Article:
Dominican nuns do not undertake any outside work either, but the Friars do, and so it is incumbent upon the Sisters to enter into some understanding of this apostolate, the better to pray for the success of the Friars’ mission. The nuns are thus required to devote some part of their day to study, at whatever level is appropriate in their particular case. We are then the Sisters of the Friars of the Order of Preachers, and that brings with it a certain responsibility on our side. When one is lucky enough to have brothers, one likes to take interest in what they are doing, so as to be able to follow their activities the more closely. Our brothers, the Friars, preach the Gospel of Jesus Christ, and so it is incumbent upon us also to know this Gospel well; to make it and the Bible as a whole our own. This is true for all nuns, but Dominican nuns are perhaps less timid than others about venturing along the paths of theological interpretation, in the footsteps of their elder brother St. Thomas Aquinas. Our reading of the Bible is not simply and solely in order to nourish our own spiritual life; it is also our way of participating in the apostolate of our brothers.

Nuns Called to Celebrate the Liturgy of Praise & Intercession

St. Dominic recommended to the first brethren that the Divine Office be celebrated breviter et succincter. Although the monastic liturgy of the nuns can legitimately be rather more developed than this, it would be going against the spirit of our Order to go in for elaborate offices on the Cluniac model. Hence a certain sobriety and simplicity characterize our liturgy. The liturgy is the shop window of the monastery, so to speak, the point at which we enter into contact with the outside world, and so it behooves us to make it reflect something of the quality of our life, our unity and our joy. Even if we do not have opera-star voices, even if we are no longer young and pretty in our white habits, common prayer is the mirror image of our common life, as we come together to praise and to intercede. The intercessions indeed form one of the great characteristics of Dominican prayer. As is well known, Dominic spent his nights pleading with God in the words: “What will become of sinners?" The nuns are particularly free to devote themselves more intensely to this form of prayer.

I include at this point the example of the testimony of a Dominican nun who explains how she participates in the mission of the Order and of the Church:

Through prayer, undoubtedly. Intercessory prayer, making my own the cry of St. Dominic: “What will become of sinners?" but even more emphatically through my whole life, for my whole life strives to be a word and a prayer for the world. I entered the monastery not to flee from the world, to forget it or ignore its existence even, but in order to be present to it in some more profound way, to live at the heart of the world, in a hidden way, but that I believe to be more real. I came here not looking for a quiet life or security, but to share, to take on board the suffering, the pain the hopes of all mankind, it is a mysterious sharing. But in my daily life, do I not also have to face up to the same difficulties that anyone can encounter, particularly the poor: the precarity of work, the concern to earn our daily bread, worry caused by pain and illness. In human terms, there is nothing extraordinary about our life. Viewed from a certain angle, it is that of any woman earning a living in today’s world. And it is through this everyday sameness, humble concrete reality that my relationship with God flows.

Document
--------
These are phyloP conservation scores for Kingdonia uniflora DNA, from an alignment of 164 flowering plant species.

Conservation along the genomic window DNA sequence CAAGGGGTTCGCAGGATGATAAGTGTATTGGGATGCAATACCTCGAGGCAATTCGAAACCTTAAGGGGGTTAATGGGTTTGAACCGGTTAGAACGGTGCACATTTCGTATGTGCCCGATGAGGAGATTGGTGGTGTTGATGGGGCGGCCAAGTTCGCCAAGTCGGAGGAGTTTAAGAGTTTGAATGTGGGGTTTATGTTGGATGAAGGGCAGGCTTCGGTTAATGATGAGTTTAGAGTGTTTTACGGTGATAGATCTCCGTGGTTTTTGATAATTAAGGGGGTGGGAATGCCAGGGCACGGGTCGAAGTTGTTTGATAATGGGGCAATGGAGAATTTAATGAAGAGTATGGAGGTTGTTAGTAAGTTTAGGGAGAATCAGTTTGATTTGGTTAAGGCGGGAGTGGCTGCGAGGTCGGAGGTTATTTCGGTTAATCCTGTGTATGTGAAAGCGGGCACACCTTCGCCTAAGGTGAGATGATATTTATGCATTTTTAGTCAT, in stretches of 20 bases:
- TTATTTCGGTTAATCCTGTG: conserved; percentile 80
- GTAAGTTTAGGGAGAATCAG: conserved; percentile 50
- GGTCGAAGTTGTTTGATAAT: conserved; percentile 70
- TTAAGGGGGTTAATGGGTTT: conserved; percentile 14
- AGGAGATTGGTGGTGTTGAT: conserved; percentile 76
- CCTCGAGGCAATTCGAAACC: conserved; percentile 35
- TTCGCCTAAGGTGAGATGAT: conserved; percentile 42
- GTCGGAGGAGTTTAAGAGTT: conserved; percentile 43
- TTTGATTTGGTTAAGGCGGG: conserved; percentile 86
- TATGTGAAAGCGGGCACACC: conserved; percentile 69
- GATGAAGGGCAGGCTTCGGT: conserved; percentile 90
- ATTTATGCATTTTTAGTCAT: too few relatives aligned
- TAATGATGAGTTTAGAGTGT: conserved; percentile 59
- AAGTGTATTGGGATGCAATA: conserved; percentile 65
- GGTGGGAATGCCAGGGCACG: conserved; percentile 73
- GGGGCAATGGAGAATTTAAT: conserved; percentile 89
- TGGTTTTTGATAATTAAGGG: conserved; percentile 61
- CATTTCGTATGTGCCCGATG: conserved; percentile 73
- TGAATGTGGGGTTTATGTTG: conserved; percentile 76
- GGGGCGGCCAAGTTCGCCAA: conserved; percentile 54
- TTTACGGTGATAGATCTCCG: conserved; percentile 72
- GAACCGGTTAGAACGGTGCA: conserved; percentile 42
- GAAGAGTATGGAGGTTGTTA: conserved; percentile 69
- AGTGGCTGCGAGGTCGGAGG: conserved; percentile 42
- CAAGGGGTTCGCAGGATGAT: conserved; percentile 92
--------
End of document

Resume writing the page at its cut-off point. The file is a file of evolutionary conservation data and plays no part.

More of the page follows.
Taking up this human life in faith, making my life one with God, and with mine that of all those with whom mine is bound up, that is how I situate our particular mission. In a world that is more and more secularized and where the meaning of prayer is more and more challenged, I think that we have to bear witness to the fact that a relationship with God is not to be found in extraordinary or unusual things, but on the contrary that it can only exist by respecting what is real and what is human.


 Of course, our prayer is our way of taking part in the Order's mission. But we should not over-simplify the situation. Our role is surely not to be conceived of as simply a passive participation, by which the Sisters would simply stay in their cloisters saying hundreds of rosaries all day long for the success of the Friars’ preaching and for the salvation of the souls who listen to them. Perhaps at various times in history this simplistic interpretation prevailed, but historical research shows that this was not exactly what Dominic envisaged at the beginnings of the Order.

What he had in mind was surely some more active collaboration, rooted in fraternal links between the Friars and the nuns. In any case, it would seem difficult for the nuns to pray with conviction and perseverance for things of which they remained totally ignorant and in which they had no interest. If the prayer of the Sisters is their means of participating in the preaching mission of the Friars, they need to be aware of what that apostolate consists of, not in minute detail, obviously, but they should show a degree of solidarity with the general thrust of the Friars’ apostolic endeavor.